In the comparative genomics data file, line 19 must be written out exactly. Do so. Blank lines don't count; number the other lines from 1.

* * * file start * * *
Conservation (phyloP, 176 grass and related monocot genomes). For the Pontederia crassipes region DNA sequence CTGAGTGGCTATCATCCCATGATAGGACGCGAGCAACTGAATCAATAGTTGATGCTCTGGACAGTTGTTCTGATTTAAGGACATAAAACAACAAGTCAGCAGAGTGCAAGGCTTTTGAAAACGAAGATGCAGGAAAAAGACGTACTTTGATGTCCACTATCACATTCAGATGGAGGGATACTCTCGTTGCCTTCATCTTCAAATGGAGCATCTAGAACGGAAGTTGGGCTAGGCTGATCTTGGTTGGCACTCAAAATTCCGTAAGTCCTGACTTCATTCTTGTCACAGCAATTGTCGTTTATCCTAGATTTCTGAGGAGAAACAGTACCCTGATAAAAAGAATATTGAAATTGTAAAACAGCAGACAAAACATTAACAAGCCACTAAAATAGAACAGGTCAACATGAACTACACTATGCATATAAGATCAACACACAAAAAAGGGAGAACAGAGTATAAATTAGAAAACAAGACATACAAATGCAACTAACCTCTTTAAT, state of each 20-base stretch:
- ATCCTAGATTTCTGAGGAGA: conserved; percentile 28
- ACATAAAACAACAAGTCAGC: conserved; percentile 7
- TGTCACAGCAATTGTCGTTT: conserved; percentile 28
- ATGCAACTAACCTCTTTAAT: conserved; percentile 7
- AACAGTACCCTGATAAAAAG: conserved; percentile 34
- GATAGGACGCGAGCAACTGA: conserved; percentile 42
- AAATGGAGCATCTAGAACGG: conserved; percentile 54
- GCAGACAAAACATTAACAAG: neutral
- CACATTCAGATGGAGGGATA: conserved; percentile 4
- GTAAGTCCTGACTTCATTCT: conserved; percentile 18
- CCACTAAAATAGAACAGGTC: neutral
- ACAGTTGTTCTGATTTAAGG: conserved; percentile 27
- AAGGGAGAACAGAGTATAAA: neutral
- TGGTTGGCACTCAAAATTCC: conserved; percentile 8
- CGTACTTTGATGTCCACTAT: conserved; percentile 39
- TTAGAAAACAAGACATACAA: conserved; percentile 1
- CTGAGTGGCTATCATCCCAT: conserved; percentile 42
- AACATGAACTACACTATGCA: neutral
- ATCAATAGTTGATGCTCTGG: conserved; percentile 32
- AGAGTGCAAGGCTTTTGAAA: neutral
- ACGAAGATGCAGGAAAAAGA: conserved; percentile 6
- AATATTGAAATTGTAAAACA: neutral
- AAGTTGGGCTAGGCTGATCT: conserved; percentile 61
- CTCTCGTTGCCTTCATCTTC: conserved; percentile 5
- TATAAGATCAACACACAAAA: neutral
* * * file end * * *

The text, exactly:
- AACATGAACTACACTATGCA: neutral